Conference combines learning and reading with art

Isabel Amezquita
Staff Writer

The LaFetra College of Education hosted its 16th annual Family Learning Conference with this year’s theme “Reading to the Rhythm,” May 7, for both parents, children and educators.  

The event, designed to promote reading in preschool though eighth grade, took place on from 9 a.m. to 12:30 p.m. on Zoom. It featured children’s book authors including Ron DeGenova, Rene Colato, Caitlyn Varela and Derek Taylor Kent, among others. 

Parents, teachers, ULV faculty and children participated in various break-out sessions where authors read their books, provided advice for enhancing reading skills, offered music sessions, held raffle prizes and more. 

Parents and children also were offered book recommendations. They could read along, play music with nearby objects at home to make reading fun. They did puzzles, and played online games, and were encouraged to ask questions about what they learned.

Event organizers also provided translation, so the event activities were in English and Spanish.

Professor of Teacher Education Marga Madhuri discussed the significance of this year’s theme.

“We are celebrating the joy of combining reading with the arts,” Madhuri said. “There are parts in our brain that are only activated by music. It helps us learn better, so we want to make reading a joyous and celebratory act, and this event does just that.”

Irene Beltran, an academic advisor for the LaFetra College of Education, helped organize this event and served as a translator for those who spoke Spanish.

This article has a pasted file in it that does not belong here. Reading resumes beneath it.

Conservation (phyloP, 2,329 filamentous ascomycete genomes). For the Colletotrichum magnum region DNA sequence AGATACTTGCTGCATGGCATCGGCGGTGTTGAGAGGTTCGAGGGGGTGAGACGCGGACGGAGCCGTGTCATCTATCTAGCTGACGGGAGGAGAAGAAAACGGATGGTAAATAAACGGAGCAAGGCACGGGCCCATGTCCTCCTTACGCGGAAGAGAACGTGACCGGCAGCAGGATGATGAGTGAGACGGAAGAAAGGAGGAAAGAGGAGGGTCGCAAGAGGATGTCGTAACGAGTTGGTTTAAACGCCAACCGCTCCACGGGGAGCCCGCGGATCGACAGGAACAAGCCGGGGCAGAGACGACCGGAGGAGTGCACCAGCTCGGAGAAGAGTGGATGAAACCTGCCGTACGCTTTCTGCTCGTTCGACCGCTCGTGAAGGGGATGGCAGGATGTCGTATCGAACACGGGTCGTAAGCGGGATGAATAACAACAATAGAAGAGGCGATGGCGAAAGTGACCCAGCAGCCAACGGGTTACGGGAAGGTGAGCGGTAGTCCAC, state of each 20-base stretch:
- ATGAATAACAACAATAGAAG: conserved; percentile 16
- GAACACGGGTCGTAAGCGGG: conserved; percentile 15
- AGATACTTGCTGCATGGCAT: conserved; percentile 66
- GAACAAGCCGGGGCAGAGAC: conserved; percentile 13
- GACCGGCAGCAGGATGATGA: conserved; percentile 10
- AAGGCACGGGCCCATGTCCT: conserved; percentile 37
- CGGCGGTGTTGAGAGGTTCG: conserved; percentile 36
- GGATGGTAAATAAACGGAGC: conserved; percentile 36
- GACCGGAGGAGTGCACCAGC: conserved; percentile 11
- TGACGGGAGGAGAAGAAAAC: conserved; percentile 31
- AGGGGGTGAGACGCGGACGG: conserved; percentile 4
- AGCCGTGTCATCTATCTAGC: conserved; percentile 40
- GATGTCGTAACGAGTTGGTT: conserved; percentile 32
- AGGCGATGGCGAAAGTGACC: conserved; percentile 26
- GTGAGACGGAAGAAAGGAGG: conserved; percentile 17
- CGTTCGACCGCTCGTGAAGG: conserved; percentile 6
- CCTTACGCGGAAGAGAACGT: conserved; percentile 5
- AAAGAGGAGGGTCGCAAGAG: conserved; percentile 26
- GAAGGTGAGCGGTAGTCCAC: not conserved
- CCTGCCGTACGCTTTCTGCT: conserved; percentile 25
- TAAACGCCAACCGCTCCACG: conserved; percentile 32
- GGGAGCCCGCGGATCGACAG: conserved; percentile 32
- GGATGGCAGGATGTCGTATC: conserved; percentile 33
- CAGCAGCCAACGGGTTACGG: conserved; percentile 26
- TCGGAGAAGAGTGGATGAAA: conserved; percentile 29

“I thank many teachers and students here because they help in donating books and dedicate their time and constant service in helping shape a child’s future,” Beltran said.

Author Caitlyn Varela, also known as Sissy, spoke to participants about her experience with dyslexia. 

“I … always struggled in school, trying to stay on top of everything, but I found something to help me along the way,” Varela said. “I wrote a book called ‘Doggy Daze, Jack and Princess.’ And even though it was a tough thing to do for me, it was something I enjoyed doing and love speaking about how writing made my dyslexia feel powerful rather than weak, and I wouldn’t change a thing.” 

Daniel Deniz, a second grader who attended Saturday, said that listening to Varela’s story made him want to create something of his own. 

“I liked how she got something positive and I want to do that too soon,” Deniz said. “I liked this event a lot too because it was fun with the music, and my sister is here listening to the Zoom too, and we even won a prize at the end. We can’t wait to go pick up our prize.”

Isabel Amezquita can be reached at

Isabel Amezquita, a senior English major and communications minor, is a staff writer for the Campus Times.


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